I really love living in Poland by the way.

  17. peter vrochopoulos

    Thank you in advance. I am an American citizen married to a Polish girl she also has aamerican green card and is a Polish citizen. we have two children we would love to go to Poland to visit her family and possibly stay a year or longer is this possible for me.

    1. Mark Biernat

      The issue is not with you. You can apply for a visa no problem but you need to apply for a visa. The problem is with your wife’s green card. Just because she has a green card does not mean she can come back to the USA. She needs to convince the USA that she will come back and I would even get a letter of acceptance before she leaves the USA or she could be denied, even with a green card. Take to the department of Homeland security and immigration about all this.
      Your children need to be confirmed Polish citizens if they have not been and they of course can stay.
      You will have no problem getting a visa and I highly recommend the experience of living in Poland.

  18. James

    I am an American living in Warszawa. I recently (May) received my permanent residency card and have no more than 6 months to file for my Polish citizenship (been married to a Pole for 10yrs now). I know that besides all the paperwork again (birth, marriage cert etc…) I have to write a letter why I want to have Polish citizenship. My question is how short or long should I make it and what points should I make? Granted I am learning the language and find it extremely difficult (still can not make full sentences, only single words).

    1. Mark Biernat

      Make a case based on emotion and give examples. Have your wife write it in Polish not you. Tell all the reasons you personally love Poland, feel connected to this great community and society. I personally would make it no less than two pages. You do not have to know Polish to be a citizen but some level is helpful. It is a hard language and people know it so no stress, more important is that you are trying.
      I would be the greatest salesman in the world, trying to basically sell them on the idea that you are Polish based on love of this country and culture and that you can contribute economically or you are educated etc. This is the type of stuff they like and more specific examples the better.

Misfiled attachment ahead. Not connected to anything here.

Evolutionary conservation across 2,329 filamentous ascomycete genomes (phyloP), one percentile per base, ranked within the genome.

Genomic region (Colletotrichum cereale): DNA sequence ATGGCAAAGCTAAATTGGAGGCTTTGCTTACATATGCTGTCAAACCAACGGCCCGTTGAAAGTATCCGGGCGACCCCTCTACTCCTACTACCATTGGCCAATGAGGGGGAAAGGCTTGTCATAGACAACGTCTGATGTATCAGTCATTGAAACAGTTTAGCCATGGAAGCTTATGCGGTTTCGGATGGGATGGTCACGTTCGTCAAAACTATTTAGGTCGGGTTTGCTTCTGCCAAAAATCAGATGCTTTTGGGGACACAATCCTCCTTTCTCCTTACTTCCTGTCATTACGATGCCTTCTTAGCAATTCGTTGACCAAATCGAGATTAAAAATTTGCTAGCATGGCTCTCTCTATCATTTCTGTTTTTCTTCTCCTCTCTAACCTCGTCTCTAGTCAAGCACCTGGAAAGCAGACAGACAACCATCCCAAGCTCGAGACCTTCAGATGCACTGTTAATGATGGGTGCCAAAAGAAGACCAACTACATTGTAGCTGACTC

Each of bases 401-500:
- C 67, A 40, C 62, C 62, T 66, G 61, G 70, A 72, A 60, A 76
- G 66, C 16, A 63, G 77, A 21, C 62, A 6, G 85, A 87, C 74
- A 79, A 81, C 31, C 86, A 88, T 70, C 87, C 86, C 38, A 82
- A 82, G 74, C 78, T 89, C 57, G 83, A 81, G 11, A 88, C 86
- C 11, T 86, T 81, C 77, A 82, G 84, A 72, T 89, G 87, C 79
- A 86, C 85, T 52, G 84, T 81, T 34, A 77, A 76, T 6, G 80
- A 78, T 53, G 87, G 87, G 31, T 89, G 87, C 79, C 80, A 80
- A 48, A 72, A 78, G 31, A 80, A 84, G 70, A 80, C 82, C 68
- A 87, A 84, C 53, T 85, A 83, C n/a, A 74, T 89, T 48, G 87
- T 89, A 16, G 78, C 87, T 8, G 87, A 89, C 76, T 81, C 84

19. Sean

    My grandmother and grandfather were born and raised in Poland suffered during WWII and after the libereation they moved to Canada in either 1950 or 1951 I’m still waiting to see all the original documents we discovered after my grandmothers passing. I spoke to the Polish Embassy in my city and I am in the process of applying for my citizenship but I am wondering that because there are clauses or statutes that were created that if you left Poland before 1951 your citienship is gone. It also states that if you were effect directly by WWII or your ancestors were that they fall into the 1939, 51, and 61 acts. I am wondering if this is gonna help me in becoming a Polish citizen?

    1. Mark Biernat

      The main thing is if they renounced their Polish citizenship in anyway. However, it it was before 1951 this could include becomming a citizen of another country. If they did not, I think you are OK. If it was your grandfather who was a citizen and never remarried or took citizenship before 1951 in Canada, then Polish citizenship should pass to your parent and then to you. However, even if you do not get it via “Confirmation of Possession or Loss of Polish Citizenship” you will get green card or permanent resident card which can latter be converted to a citizenship, I am sure of it.

  20. Wojciech

    I was unsuccessfully trying to find info regarding the Polish citizenship status of children in the following situations:

    1. The father is a Polish citizen living in Canada, he is married to a lady who is not Polish citizen and who brought in children from her previous marriage. Are the kids Polish citizens?

    2.The father is a Polish citizen living in Canada, he is married to a lady who is not Polish citizen and they adopted two kids from outside Poland. Are the kids Polish citizens?

    Thank you very much for your answer.


    1. Mark Biernat

      They are not confirmed Polish citizens, which is based on blood, but with a process and as long as they are under 18 then they can achieve Polish citizenship, which is a legal or civil process.

  21. gal

    My grandfather was born in a small town in Poland – Siemiatycze.

    I’m coming to Poland on October.

    How can I get his Birth Certificate?

    1. Mark Biernat

      They will have it in the city documents if he was born there. They might also have it in Podlaskie Voivodeship government office. Lastly during and after the war many historic documents were moved to Warsaw. That is were my grandmother’s documents were.
      So try those three places in that order.

      1. gal

        Thanks for the help.

        Where in Warsaw should I look for the documents?

        I need to bring something or just ask for the birth Certificate?

        1. Mark Biernat

          Urzad Stanu Cywilnego Warszawa, you can search it and call them. They will only speak Polish though. You can pay a poor student to help you look on Gumtree. Ask questions if you need help and use an online translate tool also. But maybe call in advance.